Fascinated by the exploration of self and identity, Greek photographer Ioanna Natsikou embraces two roles in her photographs: one behind the camera and one in front of it. She’s deeply interested in issues of femininity, eroticism, sexuality, and representation. And what better way to convey her powerful messages than by moving boundaries and revealing herself? Her feminine photography tells stories full of mysteries, sensibility, and love.
Discover a photographer in search of identity, creative voice, and new challenges. See how reality, fiction, and personal exploration can become an artistic mixture that inspires you.
What got you excited about photography? What were your first experiences behind a camera?
My artistic journey with photography started when I decided to take a leap towards a new career in 2016. I enrolled in an annual photography course and discovered a whole new world through the camera. It was so exciting because, for the first time, it was possible for me to blend reality and fiction, to create emotions and visual narratives in one single image. Plus, I am a lover of light, so “drawing” with light is just magic!
Your Artist Statement frames your work as an exploration of the self through femininity, sexuality, and representation. How did you shape your creative voice and manifest central themes of your work?
The process of finding my voice is a constant dialogue with the self: it is a long path, with a lot of experimentation, practice, introspection, formed over time, that at the end reflects my life experience, identity, and what matters to me.
It is like a puzzle: at the beginning, I couldn’t see the whole picture, but slowly all the pieces started fitting together.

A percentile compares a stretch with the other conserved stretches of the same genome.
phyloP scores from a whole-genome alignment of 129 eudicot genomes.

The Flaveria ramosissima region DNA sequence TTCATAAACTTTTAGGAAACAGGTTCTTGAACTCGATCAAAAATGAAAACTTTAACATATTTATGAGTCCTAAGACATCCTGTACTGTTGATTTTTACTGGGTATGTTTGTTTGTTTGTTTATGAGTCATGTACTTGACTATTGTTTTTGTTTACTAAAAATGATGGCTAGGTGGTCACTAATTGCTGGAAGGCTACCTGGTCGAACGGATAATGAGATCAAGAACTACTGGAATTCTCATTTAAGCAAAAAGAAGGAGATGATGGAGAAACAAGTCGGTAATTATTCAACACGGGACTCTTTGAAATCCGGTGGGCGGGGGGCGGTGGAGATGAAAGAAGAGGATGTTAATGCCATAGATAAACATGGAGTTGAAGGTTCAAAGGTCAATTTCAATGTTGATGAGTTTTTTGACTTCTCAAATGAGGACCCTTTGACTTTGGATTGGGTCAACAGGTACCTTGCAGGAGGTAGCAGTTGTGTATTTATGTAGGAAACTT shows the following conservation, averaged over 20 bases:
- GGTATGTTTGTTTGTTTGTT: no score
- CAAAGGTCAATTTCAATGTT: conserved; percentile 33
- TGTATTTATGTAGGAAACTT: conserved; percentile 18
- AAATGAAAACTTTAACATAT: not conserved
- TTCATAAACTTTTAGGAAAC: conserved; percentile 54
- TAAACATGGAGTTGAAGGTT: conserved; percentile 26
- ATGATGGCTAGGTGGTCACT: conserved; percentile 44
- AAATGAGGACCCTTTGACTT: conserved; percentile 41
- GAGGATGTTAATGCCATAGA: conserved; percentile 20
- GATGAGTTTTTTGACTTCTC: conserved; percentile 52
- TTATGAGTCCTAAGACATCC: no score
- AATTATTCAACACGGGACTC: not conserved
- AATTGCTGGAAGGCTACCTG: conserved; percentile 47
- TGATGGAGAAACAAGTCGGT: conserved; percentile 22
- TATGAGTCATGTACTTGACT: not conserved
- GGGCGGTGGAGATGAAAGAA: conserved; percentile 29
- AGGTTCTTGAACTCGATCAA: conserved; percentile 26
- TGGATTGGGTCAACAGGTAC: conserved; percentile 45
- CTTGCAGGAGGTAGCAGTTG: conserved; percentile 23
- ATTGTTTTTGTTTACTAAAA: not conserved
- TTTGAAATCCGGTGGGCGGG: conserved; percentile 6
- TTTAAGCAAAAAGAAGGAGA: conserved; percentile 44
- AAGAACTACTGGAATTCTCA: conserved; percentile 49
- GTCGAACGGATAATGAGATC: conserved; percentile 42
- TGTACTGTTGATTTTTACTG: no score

How do you develop a creative idea?
In the initial stages, my approach is intuitive and experimental. I have a vague vision of what I am searching for. I start by taking many pictures for a period of time, and then I am ‘experimenting’ with them through post-processing. After this initial phase, I repeat the process of taking pictures and decide the final editing. I found out that during the creative process, I need to pause for a while, take some distance, and look back through the eyes of a more detached observer.
What have been the most rewarding and most challenging parts of your creative process thus far, and why?
The most challenging part of my creative process is to have a clear idea of the project. As an intuitive thinker, I always struggle to bridge the gap between emotions and cognition. Every time I achieve a goal and realize I moved forward is really motivating for me. This year I am honored to be selected in the annual publication of Fresh Eyes, powered by GUP magazine, among the best 100 emerging photography talent from Europe. Furthermore, winning the prize of Amateur Fine Art Photographer of the year from the Fine Art Photography Awards has been very rewarding.
What are you currently working on?
I am currently working on a project about the emotional journey of infertility, an experience marked by feelings of ambiguity, indeterminacy, and a loss of one’s sense of identity.
What advice would you give your younger self?
Follow your instinct and don’t be afraid to fail. You have so much precious time, so take advantage of it!
Think through photography and express inner thoughts and feelings.
Challenge the boundaries between fact and fiction in a silent and poetic way through the use of color and light.
Incorporate elements of theatre, cinema, and performance in a silent and poetic way blurring the boundaries between fact and fiction.
Into written by Monica Radulescu